Pain Treatments and Management

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Treatment or Management Plan

Following assessment and evaluation of your chronic pain condition, a treatment or management plan should be formed between you and your healthcare professional with your input, understanding and agreement.

Do pay attention to the importance of health literacy and knowledge of your condition, and treatments that you are undertaking.

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Setting Realistic Goals

It is important to work with your doctor to set realistic short and long term goals. While you may not totally alleviate your pain it may be possible to reduce it while working towards the reintroduction of hobbies and activities.

Plans may include medication, procedures, exercise, physiotherapy, psychological therapy etc. It should also focus on interventions and goals that help you to maintain or improve functional ability. We recommend you use self-management techniques and strategies and build what works for you into your own management plan.

As part of your management plan, it’s important to continue to monitor your pain. You can see how well your treatment is working, if changes are needed and help identify how far you have come, success, achievements and what needs to be addressed.

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Pain Medications

In 2021, The European Pain Federation (EFIC) published a position paper on the use of opioids for non-cancer pain and Pain Alliance Europe (PAE) published an information leaflet for patients.

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Exercise And Physical Therapy

Exercise is important. If you are not able to do a lot, then maybe start small and set a realistic goal. Find something that you enjoy doing.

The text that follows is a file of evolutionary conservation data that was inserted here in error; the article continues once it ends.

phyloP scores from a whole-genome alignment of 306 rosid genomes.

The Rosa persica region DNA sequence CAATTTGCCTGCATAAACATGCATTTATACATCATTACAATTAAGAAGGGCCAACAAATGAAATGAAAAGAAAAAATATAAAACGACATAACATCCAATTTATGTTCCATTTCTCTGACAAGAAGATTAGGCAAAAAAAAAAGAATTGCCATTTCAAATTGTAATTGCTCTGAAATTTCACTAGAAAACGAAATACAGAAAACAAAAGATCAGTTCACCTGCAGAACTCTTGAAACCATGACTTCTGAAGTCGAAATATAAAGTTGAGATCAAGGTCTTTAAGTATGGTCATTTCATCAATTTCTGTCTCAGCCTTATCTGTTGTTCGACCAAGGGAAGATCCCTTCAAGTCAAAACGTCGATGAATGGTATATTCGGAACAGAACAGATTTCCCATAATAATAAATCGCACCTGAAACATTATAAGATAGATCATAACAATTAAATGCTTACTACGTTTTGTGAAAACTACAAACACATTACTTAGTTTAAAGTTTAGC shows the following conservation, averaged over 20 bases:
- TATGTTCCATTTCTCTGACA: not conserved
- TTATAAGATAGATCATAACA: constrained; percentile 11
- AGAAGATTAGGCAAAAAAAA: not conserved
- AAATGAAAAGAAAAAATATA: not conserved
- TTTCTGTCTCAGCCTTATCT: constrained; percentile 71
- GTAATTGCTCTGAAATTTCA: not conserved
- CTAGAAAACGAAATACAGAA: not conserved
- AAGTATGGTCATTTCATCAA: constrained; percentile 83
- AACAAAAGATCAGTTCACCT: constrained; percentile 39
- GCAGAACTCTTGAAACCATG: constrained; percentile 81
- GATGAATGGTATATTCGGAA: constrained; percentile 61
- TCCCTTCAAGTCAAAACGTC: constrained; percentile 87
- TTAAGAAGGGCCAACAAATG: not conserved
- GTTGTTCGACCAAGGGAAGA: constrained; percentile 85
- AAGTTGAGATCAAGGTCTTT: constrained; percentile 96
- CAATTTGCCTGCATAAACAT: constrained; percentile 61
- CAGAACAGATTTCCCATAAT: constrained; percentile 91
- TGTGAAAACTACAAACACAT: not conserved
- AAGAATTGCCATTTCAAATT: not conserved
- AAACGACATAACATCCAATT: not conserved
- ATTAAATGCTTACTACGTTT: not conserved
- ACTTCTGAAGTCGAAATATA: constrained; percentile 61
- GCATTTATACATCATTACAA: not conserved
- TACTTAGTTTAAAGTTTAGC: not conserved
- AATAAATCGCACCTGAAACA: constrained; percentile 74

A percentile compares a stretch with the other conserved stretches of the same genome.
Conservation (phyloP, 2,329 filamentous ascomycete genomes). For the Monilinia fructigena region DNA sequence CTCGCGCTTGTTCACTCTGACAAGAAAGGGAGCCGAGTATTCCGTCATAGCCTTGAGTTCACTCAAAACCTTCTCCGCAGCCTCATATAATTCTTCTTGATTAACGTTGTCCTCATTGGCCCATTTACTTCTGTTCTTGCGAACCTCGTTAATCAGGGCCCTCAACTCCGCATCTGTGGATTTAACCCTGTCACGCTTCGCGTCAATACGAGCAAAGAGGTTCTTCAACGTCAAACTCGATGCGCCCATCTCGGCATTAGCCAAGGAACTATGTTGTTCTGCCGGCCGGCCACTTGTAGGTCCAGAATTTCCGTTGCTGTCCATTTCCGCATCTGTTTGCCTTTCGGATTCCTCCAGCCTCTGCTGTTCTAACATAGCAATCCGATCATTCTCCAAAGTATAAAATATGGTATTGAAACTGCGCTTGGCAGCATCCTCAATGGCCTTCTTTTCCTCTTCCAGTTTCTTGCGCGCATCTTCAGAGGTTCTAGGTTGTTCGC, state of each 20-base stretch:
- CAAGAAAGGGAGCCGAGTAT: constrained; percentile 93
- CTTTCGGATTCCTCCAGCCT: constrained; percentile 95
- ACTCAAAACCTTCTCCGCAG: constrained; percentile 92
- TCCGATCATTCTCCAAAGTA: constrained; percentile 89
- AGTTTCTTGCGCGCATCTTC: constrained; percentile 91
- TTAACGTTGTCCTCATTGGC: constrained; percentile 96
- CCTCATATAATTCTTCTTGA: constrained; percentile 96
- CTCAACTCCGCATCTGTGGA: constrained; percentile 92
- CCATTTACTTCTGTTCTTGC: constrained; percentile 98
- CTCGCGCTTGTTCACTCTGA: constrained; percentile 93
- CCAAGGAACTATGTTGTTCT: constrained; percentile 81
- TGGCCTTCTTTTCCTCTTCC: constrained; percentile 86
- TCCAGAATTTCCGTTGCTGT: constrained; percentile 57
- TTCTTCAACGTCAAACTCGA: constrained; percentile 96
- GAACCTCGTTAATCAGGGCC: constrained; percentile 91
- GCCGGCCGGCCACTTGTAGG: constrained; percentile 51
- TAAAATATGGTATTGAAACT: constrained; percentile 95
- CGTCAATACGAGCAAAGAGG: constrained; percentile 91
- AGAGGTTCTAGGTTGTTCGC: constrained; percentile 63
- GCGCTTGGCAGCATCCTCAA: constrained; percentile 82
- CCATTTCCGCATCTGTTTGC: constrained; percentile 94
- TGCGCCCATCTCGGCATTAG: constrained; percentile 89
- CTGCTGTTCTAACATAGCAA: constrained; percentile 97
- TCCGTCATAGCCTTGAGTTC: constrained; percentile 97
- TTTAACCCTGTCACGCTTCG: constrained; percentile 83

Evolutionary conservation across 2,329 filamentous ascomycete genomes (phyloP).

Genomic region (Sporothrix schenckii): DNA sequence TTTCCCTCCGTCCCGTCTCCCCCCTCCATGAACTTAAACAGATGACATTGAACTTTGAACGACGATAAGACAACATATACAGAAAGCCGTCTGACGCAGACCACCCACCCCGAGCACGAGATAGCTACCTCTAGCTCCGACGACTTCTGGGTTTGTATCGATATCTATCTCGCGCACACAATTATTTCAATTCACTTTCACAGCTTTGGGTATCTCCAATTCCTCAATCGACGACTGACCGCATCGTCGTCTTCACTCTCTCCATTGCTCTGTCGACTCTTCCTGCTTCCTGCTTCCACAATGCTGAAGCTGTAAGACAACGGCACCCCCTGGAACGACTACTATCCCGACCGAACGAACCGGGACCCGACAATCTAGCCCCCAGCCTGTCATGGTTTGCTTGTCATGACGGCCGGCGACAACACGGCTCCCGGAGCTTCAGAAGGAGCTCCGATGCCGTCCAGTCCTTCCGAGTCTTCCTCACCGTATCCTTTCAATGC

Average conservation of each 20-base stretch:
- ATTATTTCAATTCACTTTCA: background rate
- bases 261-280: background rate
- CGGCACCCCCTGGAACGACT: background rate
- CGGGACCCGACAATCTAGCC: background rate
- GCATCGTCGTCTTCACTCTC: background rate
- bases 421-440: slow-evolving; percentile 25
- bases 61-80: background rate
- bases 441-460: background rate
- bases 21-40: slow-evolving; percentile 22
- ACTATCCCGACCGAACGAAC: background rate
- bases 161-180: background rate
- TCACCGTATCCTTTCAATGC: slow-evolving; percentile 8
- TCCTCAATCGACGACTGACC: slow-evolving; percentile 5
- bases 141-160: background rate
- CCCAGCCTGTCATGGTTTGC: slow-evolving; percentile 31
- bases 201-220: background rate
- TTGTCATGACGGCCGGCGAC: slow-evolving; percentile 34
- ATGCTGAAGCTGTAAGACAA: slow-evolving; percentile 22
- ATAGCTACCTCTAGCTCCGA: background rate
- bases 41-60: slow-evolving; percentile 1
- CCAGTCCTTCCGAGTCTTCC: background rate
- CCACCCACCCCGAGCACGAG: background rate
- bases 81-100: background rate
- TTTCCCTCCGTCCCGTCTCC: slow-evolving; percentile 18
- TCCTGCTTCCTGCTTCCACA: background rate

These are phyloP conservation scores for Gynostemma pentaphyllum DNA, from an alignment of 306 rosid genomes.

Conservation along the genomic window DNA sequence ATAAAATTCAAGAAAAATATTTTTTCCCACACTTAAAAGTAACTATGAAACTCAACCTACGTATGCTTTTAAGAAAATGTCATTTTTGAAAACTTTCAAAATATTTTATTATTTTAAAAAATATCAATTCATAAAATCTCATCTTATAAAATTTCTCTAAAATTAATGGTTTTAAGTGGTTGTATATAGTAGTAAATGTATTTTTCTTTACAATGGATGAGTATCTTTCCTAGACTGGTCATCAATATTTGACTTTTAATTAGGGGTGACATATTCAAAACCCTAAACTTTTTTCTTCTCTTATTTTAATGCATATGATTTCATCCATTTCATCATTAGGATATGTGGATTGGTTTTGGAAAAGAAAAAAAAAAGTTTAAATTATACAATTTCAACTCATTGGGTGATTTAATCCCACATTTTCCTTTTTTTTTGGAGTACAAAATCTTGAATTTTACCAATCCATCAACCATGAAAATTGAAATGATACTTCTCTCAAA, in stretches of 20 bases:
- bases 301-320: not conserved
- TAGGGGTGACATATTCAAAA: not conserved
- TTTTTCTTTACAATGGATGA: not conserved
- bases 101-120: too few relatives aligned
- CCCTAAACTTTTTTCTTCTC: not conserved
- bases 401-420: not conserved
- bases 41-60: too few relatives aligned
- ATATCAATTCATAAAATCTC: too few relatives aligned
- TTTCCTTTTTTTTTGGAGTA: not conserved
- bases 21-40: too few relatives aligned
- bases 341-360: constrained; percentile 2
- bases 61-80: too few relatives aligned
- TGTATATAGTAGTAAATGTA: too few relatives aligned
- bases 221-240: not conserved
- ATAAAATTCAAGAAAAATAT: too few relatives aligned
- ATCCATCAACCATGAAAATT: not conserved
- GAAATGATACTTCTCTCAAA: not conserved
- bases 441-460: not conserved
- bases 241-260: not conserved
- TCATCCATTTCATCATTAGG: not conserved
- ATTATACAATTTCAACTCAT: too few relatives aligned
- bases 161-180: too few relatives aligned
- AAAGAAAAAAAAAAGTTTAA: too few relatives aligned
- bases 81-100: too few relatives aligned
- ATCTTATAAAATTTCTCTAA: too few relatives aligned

Talk with your doctor about what is reasonable for you, what your tolerance levels are and how you can build them up slowly over time.

There are many treatments that can help you, including:

    • heat/cold therapy
    • peripheral nerve stimulation / transdermal electronic nerve stimulation (TENS)
    • occupational therapy
    • therapeutic exercises
    • hydrotherapy (can restore joint movement while strengthening and conditioning muscles)
    • exercise programmes
    • physiotherapy

You can learn more about movement and chronic pain, including information on the benefits of physiotherapy, alexander technique and if moving with freedom is safe for people with pain.

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Interventional Procedures

In addition to medication your pain consultant may discuss some interventional procedures that may be effective in treating your pain. These can include:

    • intramuscular or joint injections
    • peripheral nerve blocks
    • regional blocks or
    • sympathetic blocks

Advanced Interventions include

    • neuromodulation
    • intrathecal pump and
    • Vertebroplasty

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Psychological Therapy

Psychological therapies are shown to be effective in helping people with chronic pain improve their quality of life. Chronic pain is associated with higher levels of anxiety, depression and suicide. Common approaches that are shown to be effective include cognitive behavioural therapy (CBT) and acceptance and commitment therapy (ACT). Psychotherapy focuses on validating your pain, managing stress, dealing with guilt, challenging negative or unhelpful beliefs and thoughts and identifying goals.

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